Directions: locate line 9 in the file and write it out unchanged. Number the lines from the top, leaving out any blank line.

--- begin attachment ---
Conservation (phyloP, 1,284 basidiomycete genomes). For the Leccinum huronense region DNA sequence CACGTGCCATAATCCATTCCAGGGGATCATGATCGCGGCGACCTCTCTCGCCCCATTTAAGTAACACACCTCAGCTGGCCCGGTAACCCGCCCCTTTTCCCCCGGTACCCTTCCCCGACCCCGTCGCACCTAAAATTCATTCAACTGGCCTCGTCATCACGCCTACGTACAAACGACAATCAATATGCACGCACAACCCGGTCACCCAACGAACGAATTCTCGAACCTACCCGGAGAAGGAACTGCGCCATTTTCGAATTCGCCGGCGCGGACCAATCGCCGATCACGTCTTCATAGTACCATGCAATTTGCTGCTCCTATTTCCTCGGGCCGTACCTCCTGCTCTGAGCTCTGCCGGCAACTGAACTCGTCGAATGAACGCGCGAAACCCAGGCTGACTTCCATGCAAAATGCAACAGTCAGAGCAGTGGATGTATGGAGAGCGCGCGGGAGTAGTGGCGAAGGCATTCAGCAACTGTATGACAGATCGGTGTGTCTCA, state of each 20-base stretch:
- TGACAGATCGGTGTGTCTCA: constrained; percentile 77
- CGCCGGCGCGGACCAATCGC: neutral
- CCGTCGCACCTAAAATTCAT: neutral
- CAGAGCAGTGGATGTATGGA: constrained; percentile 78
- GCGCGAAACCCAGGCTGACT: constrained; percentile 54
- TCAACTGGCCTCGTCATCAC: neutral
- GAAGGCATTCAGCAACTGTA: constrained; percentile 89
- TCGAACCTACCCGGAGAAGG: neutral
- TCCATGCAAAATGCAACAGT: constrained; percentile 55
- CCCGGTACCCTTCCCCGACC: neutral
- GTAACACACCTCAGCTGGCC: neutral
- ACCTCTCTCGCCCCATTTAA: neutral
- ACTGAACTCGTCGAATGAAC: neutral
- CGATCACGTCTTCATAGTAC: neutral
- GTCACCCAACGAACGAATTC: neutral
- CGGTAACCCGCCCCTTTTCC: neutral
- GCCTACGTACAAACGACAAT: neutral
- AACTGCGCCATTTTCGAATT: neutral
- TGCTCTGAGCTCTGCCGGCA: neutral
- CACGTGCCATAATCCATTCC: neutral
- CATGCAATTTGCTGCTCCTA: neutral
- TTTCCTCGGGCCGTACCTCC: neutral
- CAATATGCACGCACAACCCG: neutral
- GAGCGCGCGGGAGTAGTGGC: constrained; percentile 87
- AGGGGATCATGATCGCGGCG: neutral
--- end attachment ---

- TCGAACCTACCCGGAGAAGG: neutral